This year’s holiday release from Raspberry Pi Press is The Official Raspberry Pi Handbook 2021, a tome which collects 200 pages of content previously published in The MagPi and makes it available ready for wrapping and nestling under the tree.
My primary contribution for this year’s Handbook centres around the Raspberry Pi 400, the latest single-board computer in the Raspberry Pi family. Built into a keyboard housing, the most-in-one layout is a new venture for Raspberry Pi – and you’ll find my imagery in the book’s getting started section for newcomers.
You’ll also find a six-page abridged edition of my Raspberry Pi 400 feature from The MagPi Issue 100, down from the original twelve with the main removal being the detailed benchmarking. The new thinner variant still includes plenty of imagery, including a graphical tour of all the external features and ports found on the Raspberry Pi 400, plus my interview with its designer Simon Martin and Raspberry Pi Foundation founder Eben Upton.
You’ll find more of my work scattered throughout, too, including screenshots and tutorials cribbed from The Official Raspberry PI Beginner’s Guide 4th Edition – along with a wealth of material from my fellow MagPi contributors.
The Official Raspberry Pi Handbook 2021 is available to buy now with global delivery, or to download as a DRM-free Creative Commons-licensed PDF, on the official website.
For this bumper issue of The MagPi, celebrating 100 issues since its launch as a fanzine and subsequent adoption as the official Raspberry Pi magazine, I take a deep dive into the company’s latest single-board computer: the very-nearly-all-in-one Raspberry Pi 400.
Built into a keyboard housing, the Raspberry Pi 400 is almost everything you need: just add a USB Type-C power supply, microSD, mouse, and display. For those buying the Personal Computer Kit – previously the Desktop Kit – that’s reduced to only needing an external display. Better still, the design includes the Raspberry Pi family’s first passive cooling system – and a speed boost from 1.5GHz to 1.8GHz.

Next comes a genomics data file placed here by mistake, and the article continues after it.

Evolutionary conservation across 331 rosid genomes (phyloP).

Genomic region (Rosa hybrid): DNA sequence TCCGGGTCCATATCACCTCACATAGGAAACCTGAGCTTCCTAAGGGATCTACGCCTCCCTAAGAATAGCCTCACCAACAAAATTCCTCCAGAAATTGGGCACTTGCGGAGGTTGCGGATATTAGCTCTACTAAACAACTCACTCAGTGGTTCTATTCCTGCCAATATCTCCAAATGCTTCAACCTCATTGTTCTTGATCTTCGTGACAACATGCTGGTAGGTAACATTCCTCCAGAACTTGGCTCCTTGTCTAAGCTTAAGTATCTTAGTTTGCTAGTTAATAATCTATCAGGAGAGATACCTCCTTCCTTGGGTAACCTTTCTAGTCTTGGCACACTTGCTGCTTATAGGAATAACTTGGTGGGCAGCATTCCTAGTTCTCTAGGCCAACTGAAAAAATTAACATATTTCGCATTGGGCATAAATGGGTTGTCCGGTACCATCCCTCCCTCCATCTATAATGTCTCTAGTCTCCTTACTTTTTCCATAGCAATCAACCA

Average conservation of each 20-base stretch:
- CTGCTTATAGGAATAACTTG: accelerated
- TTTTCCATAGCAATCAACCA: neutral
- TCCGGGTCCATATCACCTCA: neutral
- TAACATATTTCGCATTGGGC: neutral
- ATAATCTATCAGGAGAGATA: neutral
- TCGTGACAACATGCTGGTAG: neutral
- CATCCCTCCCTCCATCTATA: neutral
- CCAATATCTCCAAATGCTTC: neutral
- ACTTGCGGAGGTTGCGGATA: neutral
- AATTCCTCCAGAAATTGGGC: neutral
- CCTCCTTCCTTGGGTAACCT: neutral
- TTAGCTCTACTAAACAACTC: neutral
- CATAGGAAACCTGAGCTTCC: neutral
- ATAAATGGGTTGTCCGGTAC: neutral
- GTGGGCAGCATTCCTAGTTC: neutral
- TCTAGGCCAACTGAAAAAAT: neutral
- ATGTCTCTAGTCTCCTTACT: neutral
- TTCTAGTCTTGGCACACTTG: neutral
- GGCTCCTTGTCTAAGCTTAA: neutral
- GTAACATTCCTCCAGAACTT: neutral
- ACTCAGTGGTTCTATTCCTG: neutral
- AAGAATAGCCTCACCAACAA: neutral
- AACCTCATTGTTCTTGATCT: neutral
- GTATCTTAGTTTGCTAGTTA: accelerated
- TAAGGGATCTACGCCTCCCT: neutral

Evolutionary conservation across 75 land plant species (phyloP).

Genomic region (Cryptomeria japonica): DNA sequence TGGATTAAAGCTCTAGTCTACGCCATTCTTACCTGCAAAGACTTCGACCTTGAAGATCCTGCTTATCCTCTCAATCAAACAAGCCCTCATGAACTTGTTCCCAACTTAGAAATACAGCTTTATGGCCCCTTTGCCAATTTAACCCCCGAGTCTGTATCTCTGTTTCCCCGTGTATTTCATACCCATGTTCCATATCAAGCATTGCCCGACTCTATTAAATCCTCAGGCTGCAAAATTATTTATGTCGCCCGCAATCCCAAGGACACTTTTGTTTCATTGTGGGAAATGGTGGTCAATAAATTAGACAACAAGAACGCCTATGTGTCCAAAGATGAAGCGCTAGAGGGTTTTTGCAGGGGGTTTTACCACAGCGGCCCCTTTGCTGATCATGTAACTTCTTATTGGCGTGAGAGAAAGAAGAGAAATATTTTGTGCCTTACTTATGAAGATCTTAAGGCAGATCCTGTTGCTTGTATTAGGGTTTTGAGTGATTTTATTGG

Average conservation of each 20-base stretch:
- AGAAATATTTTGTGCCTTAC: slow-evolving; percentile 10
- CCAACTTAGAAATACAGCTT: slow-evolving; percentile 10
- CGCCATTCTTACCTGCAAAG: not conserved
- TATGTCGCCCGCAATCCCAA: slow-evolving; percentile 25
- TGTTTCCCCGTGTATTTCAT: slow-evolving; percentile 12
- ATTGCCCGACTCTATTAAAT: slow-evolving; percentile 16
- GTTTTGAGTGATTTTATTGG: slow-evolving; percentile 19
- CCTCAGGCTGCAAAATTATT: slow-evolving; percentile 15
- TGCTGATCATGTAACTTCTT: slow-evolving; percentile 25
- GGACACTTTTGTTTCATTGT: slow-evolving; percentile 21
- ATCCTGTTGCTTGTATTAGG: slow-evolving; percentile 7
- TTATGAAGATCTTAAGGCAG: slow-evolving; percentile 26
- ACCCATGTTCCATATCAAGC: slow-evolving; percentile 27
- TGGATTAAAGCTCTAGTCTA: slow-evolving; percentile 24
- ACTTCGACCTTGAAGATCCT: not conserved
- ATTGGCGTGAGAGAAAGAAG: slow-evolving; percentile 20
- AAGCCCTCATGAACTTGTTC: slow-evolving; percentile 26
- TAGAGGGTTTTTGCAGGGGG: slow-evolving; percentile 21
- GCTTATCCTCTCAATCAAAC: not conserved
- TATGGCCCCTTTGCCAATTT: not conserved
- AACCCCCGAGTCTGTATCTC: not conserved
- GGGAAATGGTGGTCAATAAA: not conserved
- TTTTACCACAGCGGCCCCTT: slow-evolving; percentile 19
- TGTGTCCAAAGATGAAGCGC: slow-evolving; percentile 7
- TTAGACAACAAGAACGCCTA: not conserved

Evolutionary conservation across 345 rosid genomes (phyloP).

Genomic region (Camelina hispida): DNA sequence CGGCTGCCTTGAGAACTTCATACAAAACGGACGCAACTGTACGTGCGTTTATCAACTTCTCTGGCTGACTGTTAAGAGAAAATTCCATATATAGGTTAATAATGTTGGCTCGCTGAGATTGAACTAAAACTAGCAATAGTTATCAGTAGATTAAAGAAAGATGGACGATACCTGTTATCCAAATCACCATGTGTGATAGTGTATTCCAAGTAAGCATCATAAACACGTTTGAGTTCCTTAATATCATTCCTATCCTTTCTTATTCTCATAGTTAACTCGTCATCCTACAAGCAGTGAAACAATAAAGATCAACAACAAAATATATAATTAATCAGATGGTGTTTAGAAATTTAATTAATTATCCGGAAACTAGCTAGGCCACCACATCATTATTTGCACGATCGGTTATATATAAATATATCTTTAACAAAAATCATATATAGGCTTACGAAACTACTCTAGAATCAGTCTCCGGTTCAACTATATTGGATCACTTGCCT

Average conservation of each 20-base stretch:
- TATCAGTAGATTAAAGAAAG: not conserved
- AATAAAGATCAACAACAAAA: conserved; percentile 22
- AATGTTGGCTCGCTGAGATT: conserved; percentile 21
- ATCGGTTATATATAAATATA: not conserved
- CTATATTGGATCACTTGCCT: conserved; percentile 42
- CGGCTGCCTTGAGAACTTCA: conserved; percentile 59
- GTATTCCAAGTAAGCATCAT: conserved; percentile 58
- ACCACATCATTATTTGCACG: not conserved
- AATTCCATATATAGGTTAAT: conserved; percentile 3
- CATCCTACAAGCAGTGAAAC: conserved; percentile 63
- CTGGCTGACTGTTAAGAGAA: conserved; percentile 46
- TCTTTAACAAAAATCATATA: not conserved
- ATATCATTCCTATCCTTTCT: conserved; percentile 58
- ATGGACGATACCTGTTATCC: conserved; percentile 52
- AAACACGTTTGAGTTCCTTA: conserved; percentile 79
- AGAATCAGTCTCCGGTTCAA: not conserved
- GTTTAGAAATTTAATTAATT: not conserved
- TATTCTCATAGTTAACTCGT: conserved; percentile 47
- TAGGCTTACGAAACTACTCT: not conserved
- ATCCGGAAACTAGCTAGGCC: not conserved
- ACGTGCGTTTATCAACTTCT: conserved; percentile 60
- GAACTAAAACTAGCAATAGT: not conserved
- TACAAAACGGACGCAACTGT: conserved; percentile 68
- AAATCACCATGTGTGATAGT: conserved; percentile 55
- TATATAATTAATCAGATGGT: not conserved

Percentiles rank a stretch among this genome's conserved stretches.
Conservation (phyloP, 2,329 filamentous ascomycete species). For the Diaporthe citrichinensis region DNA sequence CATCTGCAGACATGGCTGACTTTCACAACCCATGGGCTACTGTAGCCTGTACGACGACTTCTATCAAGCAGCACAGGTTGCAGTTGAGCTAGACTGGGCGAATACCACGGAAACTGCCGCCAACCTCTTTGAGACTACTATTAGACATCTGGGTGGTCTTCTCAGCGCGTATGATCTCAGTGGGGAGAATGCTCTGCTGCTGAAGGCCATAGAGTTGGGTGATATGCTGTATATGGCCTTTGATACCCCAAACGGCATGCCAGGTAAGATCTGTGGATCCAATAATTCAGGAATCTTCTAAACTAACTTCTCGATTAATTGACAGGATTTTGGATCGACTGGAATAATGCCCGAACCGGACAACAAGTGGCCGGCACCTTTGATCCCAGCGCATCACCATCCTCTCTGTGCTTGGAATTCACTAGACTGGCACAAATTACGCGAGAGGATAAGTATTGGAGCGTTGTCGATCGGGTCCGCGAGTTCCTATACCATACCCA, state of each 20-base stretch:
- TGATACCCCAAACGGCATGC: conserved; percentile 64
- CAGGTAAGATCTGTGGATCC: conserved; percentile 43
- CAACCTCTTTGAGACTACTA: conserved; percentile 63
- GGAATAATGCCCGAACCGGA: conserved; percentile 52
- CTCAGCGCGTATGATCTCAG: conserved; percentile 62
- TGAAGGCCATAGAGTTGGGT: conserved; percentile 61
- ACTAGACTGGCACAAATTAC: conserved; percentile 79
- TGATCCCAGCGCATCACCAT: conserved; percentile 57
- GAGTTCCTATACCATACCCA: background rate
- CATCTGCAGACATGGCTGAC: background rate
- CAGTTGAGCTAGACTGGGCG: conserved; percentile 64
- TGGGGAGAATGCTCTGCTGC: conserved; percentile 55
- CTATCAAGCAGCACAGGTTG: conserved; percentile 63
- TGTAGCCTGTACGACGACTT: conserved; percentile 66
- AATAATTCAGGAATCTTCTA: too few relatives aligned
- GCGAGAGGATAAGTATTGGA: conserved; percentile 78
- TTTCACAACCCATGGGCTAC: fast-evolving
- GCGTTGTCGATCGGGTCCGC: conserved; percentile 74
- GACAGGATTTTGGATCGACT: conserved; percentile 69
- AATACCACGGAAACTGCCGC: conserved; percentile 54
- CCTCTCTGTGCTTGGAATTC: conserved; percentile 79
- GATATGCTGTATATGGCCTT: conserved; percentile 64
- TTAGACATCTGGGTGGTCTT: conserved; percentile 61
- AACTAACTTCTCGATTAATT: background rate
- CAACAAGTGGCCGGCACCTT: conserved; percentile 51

Across the hefty 12-page feature I take the reader on a visual tour of the new board’s external ports and internal features – stripping it down to the surprisingly large single-board computer ensconced within – before taking a break for an interview with principal hardware engineer Simon Martin and Raspberry Pi Foundation founder Eben Upton on the project’s origins and development.
Benchmarks follow, putting hard numbers to the speed boost that has seen the CPU clocked from the default 1.5GHz on the Raspberry Pi 4 to 1.8GHz on the Raspberry Pi 400. As with previous launches, these include historical measurements going all the way back to the original Raspberry Pi Model A and Model B – detailing the performance of every board, bar the industrial-focus Compute Modules, across synthetic and real-world workloads.
The full review is available now in The MagPi Issue 100 from supermarkets and newsagents, online with global delivery, or as a free Creative Commons licensed PDF download on the official website.
I’ve been doing a lot of work with MicroPython of late, so it made sense to cover the software for Hobby Tech. Developed by Damien George as part of a crowdfunding campaign launched in 2013, MicroPython takes the popular Python programming language and ports it to microcontrollers – both dedicated PyBoard ranges and third-party hardware. It’s also the inspiration for CircuitPython, a port developed by Adafruit and designed with educational use in mind.
The RasPad 3, meanwhile, is a device I wanted to love. Built in an intriguing wedge shape, the kit takes a Raspberry Pi 4 single-board computer and turns it into a touch-screen tablet. The third in the series, and the first supporting the Raspberry Pi 4, the RasPad 3 is a great idea let down by poor execution – everything from a low-quality display and buggy software to dismal battery life and an incredibly noisy fan.
Finally, The Games That Weren’t is the latest coffee table book from Bitmap Books, based on the website of the same name by Frank Gasking. Built around the same core concept as Phil Atkinson’s Delete, The Games That Weren’t looks at video games – and a small number of related hardware projects, like the Commodore 65 – that never made it to market. At 643 pages it’s a hefty tome, but sadly let down by some high-profile absences – the ‘Van Buren’ build of Fallout 3 is present, but Fallout Online is nowhere to be found as just one example – and a woolly approach to research and citation which leans heavily on weasel-words like “it’s thought,” “some sources say,” and “it’s believed.”
My introductory Raspberry Pi book, The Official Raspberry Pi Beginner’s Guide, has now been released in a fourth edition, bringing updates for the Raspberry Pi 4 8GB, Raspberry Pi 400, and new software revisions.